Intisar Abioto

Dancer/director Akela Jaffi—who’s known for performing around town with artists such as Chanti Darling—is the organizer for a new collective committed to onstage storytelling, and aims to center the diverse perspectives and experiences of Black people. The two-act play Black Sun features a slew of local creatives among its cast, including stylist/designer Mia Charnelle, poet Rashida Young, and well-known Portland hip-hop artists Mikey Fountaine, Ripley Snell, and Libretto.

“There will be a musical component, of course. I don’t know if we could do the project without music,” says Jaffi. “We have a few artists who are dedicated solely to creating a live and prerecorded score for the show.”

Black Sun will be formatted like “a classic piece of theater,” with an intermission between the two halves and a cohesive storyline. As director, Jaffi developed the loose ideas for each scene, but in order to keep the authenticity of the voices, much of the dialogue in Black Sun was written by the people who will deliver it onstage. And that aligns pretty tightly with the hints given in the promotional materials: “Black Sun is a telling of our worth and our beauty. It is a collection of voices that make one story to propel us into the future.”

While Jaffi didn’t want to disclose too much about the play’s narrative before people have a chance to see it, she did give me this tidbit. “The story is one of breaking,” she said. “Breaking us of old images and stories of Blackness. Breaking us out of our hopelessness by creating something new and beautiful. This country has been flooded with negative imagery of black folks and this show is intent on doing the opposite.”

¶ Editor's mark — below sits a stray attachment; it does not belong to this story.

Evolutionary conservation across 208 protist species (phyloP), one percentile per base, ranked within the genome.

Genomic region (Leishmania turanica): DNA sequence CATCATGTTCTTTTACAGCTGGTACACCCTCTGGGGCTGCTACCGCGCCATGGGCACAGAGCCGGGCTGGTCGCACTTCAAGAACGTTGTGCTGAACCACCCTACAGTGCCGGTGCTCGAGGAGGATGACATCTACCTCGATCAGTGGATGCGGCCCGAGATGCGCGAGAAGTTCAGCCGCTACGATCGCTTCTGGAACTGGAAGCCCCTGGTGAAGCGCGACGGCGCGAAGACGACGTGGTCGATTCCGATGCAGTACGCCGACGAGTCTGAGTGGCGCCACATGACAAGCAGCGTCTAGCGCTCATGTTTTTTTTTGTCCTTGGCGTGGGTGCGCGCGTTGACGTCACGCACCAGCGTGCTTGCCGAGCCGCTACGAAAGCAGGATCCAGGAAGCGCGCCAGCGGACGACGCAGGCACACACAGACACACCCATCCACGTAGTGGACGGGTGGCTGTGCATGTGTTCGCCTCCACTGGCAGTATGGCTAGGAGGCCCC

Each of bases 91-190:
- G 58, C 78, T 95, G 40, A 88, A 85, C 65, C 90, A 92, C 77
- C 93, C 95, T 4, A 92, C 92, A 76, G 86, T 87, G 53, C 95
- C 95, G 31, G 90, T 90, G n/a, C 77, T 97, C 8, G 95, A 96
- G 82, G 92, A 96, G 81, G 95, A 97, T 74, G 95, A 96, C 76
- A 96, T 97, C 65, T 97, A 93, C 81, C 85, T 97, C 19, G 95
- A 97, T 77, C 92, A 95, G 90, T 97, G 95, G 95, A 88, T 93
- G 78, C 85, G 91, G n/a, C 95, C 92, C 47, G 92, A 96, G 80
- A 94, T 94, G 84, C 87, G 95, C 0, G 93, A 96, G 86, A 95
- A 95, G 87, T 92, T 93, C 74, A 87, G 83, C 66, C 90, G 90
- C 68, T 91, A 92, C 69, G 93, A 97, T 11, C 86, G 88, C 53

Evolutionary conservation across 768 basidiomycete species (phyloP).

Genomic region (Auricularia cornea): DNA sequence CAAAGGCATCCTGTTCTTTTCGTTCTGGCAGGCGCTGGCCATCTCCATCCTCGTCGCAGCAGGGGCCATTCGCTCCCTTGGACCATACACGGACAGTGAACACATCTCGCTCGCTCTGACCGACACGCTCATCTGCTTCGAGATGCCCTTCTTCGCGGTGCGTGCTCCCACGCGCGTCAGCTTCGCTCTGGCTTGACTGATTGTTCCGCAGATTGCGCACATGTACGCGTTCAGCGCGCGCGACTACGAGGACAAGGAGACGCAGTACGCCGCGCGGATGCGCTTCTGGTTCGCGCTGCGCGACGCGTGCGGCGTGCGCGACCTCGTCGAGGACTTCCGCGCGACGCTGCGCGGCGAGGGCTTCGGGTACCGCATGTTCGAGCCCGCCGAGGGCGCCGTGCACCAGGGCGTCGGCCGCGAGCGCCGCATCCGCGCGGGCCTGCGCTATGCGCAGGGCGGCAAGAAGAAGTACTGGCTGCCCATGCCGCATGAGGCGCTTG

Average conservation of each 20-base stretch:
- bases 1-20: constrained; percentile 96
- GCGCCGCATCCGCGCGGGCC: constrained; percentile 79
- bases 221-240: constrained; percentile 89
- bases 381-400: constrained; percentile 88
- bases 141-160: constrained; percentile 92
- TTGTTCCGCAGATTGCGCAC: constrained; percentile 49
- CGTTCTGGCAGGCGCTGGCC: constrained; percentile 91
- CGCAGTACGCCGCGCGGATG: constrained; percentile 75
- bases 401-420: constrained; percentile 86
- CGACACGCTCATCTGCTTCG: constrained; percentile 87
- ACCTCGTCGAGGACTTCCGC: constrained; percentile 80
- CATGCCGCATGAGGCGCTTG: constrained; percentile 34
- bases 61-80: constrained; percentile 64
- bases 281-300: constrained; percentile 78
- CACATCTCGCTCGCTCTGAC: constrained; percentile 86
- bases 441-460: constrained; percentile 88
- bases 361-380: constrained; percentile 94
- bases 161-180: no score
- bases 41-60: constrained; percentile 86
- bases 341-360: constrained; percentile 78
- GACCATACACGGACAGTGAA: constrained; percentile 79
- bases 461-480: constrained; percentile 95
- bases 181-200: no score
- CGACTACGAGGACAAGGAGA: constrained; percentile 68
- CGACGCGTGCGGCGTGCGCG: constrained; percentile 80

She and the Black Sun collective are looking to expand their online presence and collaborate with allies. While there is currently only one performance date set (March 9), Jaffi says her plan is to get the show picked up by a theater where she can give it a temporary home, making Black Sun a living, breathing project. She hopes to involve artists who weren’t able to participate this time around and admit theatergoers of all ages. “The most important thing to me is that Black Sun be seen by Black sons and daughters,” says Jaffi. “This is a show created by us for the watering and growing of our new and different story.”